I read with disgust a recent letter on Michelle Rhee. As residents of the D.C. area, we are familiar with the Washington, D.C., schools and Ms. Rhee’s extraordinary efforts to effect change there.

Prior to her arrival, D.C. schools spent more per pupil by far ($24,600 — The Washington Post, April 6, 2008) than most American public or private schools but had one of the worst performance records.

Despite a bloated central bureaucracy, the district could not even deliver textbooks to the schools on time each year. The school system was in many ways more focused on providing non-productive jobs for its employees than in educating the children.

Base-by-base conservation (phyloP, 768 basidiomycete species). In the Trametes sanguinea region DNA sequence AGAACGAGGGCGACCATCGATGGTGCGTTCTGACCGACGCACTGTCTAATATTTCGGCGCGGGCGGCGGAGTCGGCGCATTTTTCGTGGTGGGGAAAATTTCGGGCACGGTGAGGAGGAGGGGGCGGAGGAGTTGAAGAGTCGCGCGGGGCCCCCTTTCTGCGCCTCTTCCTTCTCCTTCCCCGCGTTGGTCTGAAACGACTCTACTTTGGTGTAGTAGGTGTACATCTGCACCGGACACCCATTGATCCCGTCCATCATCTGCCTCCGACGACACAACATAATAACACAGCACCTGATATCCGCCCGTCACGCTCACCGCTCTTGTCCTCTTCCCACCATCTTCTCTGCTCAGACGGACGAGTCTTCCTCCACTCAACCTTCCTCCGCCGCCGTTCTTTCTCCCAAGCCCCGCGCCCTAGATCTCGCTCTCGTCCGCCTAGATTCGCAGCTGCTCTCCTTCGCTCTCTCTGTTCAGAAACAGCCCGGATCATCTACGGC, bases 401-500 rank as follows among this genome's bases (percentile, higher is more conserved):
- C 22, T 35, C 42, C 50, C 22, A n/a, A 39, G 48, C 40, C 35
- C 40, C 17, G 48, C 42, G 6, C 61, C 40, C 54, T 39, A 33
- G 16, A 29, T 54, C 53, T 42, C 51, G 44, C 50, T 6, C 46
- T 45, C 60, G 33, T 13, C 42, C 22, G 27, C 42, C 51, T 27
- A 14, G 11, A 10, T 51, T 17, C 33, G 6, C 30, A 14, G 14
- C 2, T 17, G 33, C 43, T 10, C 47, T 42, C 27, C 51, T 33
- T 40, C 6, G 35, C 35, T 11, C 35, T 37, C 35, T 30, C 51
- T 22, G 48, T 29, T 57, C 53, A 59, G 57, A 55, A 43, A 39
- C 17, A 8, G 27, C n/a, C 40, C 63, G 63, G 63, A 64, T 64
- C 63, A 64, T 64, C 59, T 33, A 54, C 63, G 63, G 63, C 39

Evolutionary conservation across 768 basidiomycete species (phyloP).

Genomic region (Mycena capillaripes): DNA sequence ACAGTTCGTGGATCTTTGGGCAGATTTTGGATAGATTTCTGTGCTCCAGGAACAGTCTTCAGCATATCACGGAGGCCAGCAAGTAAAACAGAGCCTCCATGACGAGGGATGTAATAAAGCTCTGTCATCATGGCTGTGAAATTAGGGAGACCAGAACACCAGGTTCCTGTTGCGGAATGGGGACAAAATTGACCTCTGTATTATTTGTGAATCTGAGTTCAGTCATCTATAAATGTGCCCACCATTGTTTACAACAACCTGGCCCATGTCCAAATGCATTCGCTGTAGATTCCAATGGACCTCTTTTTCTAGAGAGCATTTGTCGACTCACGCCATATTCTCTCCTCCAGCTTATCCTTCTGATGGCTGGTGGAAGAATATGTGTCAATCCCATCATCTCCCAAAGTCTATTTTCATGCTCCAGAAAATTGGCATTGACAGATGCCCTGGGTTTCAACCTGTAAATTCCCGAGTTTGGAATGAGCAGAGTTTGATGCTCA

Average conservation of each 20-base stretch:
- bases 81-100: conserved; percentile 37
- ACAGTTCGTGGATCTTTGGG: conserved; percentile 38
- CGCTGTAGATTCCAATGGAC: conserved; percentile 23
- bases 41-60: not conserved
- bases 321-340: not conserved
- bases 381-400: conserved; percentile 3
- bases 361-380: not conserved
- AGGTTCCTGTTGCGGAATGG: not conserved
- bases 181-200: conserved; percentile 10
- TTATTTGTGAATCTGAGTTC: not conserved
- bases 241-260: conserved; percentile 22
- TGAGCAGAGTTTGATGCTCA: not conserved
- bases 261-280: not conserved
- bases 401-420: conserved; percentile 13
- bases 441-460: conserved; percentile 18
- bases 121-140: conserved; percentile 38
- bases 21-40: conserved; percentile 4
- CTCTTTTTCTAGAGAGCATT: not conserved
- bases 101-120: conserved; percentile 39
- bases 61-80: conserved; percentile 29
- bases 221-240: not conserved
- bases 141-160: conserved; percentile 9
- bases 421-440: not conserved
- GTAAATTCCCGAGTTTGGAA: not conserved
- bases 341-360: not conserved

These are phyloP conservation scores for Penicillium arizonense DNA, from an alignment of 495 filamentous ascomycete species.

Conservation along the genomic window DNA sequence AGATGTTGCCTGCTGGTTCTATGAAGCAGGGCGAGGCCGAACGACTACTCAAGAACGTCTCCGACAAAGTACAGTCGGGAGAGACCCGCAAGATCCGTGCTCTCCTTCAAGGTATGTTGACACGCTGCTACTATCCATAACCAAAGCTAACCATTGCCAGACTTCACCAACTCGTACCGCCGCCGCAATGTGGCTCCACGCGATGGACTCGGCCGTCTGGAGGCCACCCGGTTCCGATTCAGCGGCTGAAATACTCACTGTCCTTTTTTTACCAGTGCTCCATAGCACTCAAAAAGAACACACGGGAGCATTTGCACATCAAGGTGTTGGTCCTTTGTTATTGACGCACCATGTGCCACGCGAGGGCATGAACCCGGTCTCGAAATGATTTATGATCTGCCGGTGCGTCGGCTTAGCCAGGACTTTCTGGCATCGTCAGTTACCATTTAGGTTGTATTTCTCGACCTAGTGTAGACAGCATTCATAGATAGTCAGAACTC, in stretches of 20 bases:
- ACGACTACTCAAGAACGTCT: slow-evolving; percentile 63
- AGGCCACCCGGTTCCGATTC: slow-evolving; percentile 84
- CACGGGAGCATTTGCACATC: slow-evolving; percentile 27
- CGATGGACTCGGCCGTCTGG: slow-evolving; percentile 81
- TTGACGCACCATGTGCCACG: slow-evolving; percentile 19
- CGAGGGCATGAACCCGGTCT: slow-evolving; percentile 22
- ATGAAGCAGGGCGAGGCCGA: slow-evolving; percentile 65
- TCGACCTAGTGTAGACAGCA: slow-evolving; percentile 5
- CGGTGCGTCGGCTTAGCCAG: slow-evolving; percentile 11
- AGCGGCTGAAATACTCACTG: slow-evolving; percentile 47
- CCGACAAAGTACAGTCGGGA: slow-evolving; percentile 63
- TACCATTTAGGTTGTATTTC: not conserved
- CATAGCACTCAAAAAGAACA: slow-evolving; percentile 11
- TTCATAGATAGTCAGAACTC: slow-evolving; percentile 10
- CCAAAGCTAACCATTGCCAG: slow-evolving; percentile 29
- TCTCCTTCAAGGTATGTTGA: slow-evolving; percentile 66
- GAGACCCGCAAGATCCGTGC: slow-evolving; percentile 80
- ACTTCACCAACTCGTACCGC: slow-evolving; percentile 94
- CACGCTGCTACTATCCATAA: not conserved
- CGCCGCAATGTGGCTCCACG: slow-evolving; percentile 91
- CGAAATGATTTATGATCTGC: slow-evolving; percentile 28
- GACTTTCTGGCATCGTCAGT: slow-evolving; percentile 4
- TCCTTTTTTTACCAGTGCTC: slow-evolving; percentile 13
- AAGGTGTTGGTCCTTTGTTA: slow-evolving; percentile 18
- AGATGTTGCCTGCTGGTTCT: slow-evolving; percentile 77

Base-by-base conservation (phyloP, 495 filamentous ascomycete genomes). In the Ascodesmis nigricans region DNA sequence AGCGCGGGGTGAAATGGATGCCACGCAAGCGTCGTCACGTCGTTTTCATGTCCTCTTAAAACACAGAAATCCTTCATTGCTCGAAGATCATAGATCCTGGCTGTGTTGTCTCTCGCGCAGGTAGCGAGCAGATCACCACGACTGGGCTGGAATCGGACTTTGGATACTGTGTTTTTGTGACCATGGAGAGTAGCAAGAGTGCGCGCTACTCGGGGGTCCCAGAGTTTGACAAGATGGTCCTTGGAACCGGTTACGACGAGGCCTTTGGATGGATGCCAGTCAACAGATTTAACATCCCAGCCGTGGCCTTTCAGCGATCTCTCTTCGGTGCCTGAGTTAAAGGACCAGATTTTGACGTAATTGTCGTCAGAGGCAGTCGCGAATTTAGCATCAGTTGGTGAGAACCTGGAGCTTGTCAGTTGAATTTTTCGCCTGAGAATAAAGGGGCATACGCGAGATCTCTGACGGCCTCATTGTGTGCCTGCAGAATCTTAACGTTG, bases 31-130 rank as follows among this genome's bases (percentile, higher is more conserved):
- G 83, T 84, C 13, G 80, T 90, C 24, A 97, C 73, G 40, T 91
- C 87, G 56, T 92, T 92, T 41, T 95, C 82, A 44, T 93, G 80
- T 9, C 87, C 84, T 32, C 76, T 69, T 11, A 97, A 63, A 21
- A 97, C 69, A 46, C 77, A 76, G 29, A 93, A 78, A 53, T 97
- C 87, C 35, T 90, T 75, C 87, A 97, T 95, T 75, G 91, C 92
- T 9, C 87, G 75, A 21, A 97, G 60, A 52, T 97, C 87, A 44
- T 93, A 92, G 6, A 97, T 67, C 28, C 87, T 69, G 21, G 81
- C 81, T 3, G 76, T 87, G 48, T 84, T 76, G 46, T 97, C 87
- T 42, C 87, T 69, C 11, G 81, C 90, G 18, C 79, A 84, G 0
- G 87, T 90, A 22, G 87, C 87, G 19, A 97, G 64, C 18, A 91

With the backing of a new mayor, Adrian Fenty, Ms. Rhee took on the school bureaucracy with amazing courage.

She fired non-performing principals, teachers and staff members, instituted performance metrics and closed low performance schools in an effort to apply structure, discipline and economic stability to a failing school system. As would be expected, this did not endear her to the unions or all employees.

For a more balanced view of what ails public schools and Ms. Rhee’s efforts I would recommend the documentary movie “Waiting for Superman,” available on Netflix and elsewhere. It provides a true picture of what happens to many of our most vulnerable children when they must rely on a public system that doles out a cherished few places in decent schools by lottery.

It’s a disaster for this country that some of our public schools have been such a failure with the disadvantaged. Under Michelle Rhee, D.C. schools started down the road to reform and opened up a national debate on the issue.

Jim and Jackie Frey

Ballantrae Court

McLean, Va.

I am writing in regard to the March 19 article “Vets: Shelters hurt business,” by Diane Knich.